I write to commend the effort of Peter J. Donaldson (A Century Behind, 1/16) to present the situation of poverty and illiteracy in Burkina Faso, the former Upper Volta. His account gives urgency to the concerted effort to make poverty history in Africa. Africans are grateful for such efforts undertaken to alleviate their travails. The account, however, cuts both ways. Let me explain.
From an African point of view this account perpetuates the impression well described in Stan Nussbaum’s recent book, American Cultural Baggage (2005)namely, everyone should adopt our values. It is unfortunate that Africans now tend to read Western reports about their continent with a hermeneutic of suspicion. The writer failed to mention, for example, that Burkina Faso is part of the historic pre-colonial kingdom of Songhai, with a bustling commercial and educational center at Timbuctu. This area controlled the famed trans-Saharan trade and was able to enrich ancient North African potentates, until the combined predatory imperialism of France and the encroachment of the Sahara desert reduced it to penury. A self-confident civilization was certainly developing in this region before historic and natural disasters intervened. There were no Great Walls erected, as was the case in China and on the Mexican borders of the United States to hold off the incursions of European fortune hunters during the scramble for Africa. More than summoning the compassion of America, the author should have brought French colonialism to judgment. The situation of the Africans of this region is not very much different from the situation recently uncovered by Katrina in the Gulf region of the United States.
The author gets credit for mentioning the initiative taken by the natives in changing the colonial name Upper Volta to Burkina Faso. That is a clear indication that they have, after political independence from France, taken their future into their hands. The effects of imperial presence cannot be expected to be wiped out overnight. It would have been interesting to readers to have been told the meaning of this new name given the country by its leaders, just as it would have sated their curiosity if they knew the source of the optimism he discovered among the Burkinabes in the midst of their present misery. Without this balanced treatment, Africans will see such accounts as Donaldson’s as a continuation of the colonial policy of the white man’s burden.
Luke Mbefo, C.S.Sp.
Our church has a number of grave problems: the loss of Catholics who remarry outside the church and join Protestant churches, younger members who cannot agree or understand teachings on sexual morality, the problematic selection of new bishops who lack leadership skills and people skills. (See Response to A Blueprint for Change,’ 1/30).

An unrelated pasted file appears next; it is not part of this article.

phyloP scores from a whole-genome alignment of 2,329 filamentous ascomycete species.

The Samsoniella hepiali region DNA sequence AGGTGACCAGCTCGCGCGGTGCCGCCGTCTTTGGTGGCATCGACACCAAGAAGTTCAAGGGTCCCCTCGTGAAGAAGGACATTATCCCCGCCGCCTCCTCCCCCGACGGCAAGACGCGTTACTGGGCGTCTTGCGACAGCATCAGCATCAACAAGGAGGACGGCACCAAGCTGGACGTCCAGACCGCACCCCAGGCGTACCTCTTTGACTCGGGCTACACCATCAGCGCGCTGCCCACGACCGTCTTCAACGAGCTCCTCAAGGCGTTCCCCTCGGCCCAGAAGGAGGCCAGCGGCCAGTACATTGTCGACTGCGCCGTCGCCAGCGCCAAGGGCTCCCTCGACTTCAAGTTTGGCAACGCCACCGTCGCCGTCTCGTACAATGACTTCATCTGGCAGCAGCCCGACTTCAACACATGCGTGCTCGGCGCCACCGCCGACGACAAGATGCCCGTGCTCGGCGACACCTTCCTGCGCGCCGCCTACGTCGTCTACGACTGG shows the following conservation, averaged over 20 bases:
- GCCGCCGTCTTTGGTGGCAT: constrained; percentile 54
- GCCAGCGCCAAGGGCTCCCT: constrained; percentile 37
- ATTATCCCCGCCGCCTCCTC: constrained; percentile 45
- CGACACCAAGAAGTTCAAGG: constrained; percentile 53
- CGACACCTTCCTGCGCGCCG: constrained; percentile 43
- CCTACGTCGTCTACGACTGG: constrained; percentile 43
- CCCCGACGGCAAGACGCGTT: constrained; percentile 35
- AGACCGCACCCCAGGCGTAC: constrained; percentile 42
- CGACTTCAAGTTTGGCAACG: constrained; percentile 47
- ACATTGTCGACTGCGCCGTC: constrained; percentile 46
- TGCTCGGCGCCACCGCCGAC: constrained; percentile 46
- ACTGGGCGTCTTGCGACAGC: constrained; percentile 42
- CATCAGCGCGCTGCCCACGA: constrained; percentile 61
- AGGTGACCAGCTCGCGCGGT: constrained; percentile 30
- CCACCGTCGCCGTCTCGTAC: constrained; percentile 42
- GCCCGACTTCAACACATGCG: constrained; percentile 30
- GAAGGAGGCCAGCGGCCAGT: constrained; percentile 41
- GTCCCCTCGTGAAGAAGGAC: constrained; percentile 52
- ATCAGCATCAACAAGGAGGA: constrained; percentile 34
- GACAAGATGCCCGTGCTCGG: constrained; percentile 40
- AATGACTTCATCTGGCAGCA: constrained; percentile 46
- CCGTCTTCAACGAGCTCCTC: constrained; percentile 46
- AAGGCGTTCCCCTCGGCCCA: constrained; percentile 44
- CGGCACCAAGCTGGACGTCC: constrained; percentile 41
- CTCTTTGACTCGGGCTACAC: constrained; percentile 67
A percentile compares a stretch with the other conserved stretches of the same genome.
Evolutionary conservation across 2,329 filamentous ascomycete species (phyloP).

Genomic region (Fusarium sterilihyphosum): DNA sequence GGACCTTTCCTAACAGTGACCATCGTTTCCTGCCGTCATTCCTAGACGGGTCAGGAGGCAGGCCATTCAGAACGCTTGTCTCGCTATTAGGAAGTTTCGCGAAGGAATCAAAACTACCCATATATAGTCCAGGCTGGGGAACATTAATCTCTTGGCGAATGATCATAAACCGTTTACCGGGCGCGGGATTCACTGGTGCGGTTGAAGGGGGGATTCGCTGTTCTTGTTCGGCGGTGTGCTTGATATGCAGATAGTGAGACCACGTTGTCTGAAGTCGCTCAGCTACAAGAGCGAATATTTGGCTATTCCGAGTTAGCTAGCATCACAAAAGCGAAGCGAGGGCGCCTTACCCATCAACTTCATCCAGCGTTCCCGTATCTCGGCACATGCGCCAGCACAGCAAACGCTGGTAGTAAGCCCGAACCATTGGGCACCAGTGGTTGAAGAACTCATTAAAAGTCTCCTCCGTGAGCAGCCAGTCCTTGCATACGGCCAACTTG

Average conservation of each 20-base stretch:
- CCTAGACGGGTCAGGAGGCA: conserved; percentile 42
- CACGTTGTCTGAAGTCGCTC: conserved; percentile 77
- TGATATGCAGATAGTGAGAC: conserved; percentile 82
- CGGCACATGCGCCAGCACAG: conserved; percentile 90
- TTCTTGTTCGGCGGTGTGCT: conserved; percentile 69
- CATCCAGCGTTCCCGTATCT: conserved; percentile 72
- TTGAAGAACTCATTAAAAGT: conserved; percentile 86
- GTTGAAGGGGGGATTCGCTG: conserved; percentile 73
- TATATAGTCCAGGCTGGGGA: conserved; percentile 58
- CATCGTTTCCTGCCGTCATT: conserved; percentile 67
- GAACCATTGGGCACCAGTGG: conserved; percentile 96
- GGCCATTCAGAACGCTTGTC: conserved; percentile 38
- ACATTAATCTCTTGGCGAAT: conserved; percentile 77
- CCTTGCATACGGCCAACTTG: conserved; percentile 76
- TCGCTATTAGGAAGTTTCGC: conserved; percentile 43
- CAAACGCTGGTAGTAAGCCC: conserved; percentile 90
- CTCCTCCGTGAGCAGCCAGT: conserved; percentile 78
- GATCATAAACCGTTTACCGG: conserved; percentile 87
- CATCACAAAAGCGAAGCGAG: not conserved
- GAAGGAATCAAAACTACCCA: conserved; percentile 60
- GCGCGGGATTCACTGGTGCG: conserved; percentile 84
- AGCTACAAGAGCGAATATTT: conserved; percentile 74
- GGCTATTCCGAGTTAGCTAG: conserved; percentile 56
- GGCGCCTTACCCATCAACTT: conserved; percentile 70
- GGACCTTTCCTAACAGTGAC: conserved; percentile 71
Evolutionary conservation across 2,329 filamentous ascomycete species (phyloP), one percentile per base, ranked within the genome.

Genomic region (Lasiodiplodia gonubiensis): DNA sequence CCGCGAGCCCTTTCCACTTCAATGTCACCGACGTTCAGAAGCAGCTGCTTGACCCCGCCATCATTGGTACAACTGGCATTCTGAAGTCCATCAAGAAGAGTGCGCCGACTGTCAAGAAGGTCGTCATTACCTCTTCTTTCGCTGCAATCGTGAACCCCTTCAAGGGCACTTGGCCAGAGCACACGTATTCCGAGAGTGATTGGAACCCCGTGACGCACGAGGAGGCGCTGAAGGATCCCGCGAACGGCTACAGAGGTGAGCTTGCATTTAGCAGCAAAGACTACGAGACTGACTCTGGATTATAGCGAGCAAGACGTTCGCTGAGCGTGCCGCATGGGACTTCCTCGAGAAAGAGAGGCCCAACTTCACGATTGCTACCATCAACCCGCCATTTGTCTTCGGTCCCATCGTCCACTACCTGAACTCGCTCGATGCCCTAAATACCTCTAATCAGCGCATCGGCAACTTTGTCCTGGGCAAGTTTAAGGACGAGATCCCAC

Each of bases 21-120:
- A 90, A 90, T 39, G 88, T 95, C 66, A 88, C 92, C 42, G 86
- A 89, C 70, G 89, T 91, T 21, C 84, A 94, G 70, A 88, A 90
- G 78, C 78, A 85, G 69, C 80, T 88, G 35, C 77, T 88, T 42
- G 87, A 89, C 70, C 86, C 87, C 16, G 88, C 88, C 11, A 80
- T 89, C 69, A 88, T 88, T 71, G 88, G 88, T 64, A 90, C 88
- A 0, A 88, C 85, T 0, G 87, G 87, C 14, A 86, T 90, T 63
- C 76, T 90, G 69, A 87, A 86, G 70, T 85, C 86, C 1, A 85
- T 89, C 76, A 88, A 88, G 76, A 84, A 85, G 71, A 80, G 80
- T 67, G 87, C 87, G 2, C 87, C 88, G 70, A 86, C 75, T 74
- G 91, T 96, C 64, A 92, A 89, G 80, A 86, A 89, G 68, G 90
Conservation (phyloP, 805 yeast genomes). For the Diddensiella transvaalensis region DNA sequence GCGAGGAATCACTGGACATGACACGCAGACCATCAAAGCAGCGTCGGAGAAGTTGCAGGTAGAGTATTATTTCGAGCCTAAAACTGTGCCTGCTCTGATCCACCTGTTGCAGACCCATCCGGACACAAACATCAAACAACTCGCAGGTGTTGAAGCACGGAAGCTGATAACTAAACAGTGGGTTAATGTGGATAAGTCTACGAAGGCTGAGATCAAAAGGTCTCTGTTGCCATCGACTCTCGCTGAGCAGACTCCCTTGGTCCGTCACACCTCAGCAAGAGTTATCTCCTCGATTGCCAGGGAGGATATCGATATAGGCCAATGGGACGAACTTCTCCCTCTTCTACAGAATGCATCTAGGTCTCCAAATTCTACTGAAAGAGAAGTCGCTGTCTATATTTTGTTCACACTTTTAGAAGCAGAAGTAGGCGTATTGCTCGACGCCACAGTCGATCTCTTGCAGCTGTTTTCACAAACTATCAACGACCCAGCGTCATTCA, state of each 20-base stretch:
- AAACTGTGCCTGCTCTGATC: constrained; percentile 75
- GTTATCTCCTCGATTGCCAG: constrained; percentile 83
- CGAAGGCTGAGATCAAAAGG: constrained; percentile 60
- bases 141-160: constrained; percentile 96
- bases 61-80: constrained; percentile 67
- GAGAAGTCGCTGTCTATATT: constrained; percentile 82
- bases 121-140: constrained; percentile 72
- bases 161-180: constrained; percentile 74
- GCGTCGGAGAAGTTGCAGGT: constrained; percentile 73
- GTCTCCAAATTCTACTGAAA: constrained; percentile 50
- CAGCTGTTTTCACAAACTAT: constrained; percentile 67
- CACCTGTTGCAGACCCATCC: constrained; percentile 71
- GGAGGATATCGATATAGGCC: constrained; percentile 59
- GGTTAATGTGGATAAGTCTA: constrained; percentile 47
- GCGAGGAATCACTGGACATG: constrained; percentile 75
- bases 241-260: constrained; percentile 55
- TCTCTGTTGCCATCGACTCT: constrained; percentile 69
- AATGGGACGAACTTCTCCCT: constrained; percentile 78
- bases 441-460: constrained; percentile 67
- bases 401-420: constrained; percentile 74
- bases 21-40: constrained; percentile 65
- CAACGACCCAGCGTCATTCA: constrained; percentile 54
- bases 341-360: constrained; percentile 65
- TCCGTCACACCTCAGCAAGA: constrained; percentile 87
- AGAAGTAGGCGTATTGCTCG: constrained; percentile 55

But we believe the lack of priests is the number one challenge facing the church. People are leaving our churches because many pastors are old and no longer have energy or enthusiasm. Churches that in the past had two or three priests now have one priest and therefore fewer pastoral services. Do Rome or the bishops care about the thousands and perhaps millions of Catholic Latin Americans who have come to our country and who have joined Protestant churches because there are no priests?
Many young, healthy priests have left the priesthood after three to five years. There is very little support for a celibate priesthood in our country today. Many people feel there are too many homosexual seminarians as well as priests. Mothers, who are most influential in the lives of their sons, are not encouraging their sons to be priests. With the low birth rate, mothers want grandchildren.
Priests from abroad are undoubtedly good men and lovers of the Lord, but it seems to be rather a common problem that the great majority of the people cannot understand them and either quit going to church or go to another Christian church. While we speak as two, we know others who have also become very angry with Rome for ignoring this crisis and for forbidding the bishops to discuss this issue under threat of losing their episcopacy if they do so. Where is faith in all of this? Where is their real love for the truth? Where is there a genuine humility in the church to gather bright lights to come and light up Rome with the spirit of the Lorda real desire to be prophets and have the courage and wisdom to make a difference?
We call upon you and your magazine to ponder and pray and perhaps become a true light of Christ and call for some response to this grave crisis of the shortage of priests. In the minds of many of us who are growing older (we are 71 and 67 years old), we see no hope for a celibate priesthood, nor do many see it as a healthy profession.
(Rev.) Joseph P. Breen
(Rev.) Philip Breen
Thank you for the excellent article Dan Lord, Hollywood Priest (12/12). David J. Endres brought back such precious memories for those of us who knew Father Lord from the Summer Schools of Catholic Action, from his pamphlets and his books. I still treasure The Song of the Rosary, written in 1949.
Yes, we were the sodalists who sang (and can still sing) Mother Beloved and An Army of Youth. It is great to know that Father Lord is not forgotten.
While he may have been misunderstood by some, he was truly understood by those of us who loved his messages and have endeavored to live them these past decades.
Marie Michael Miller, S.S.J.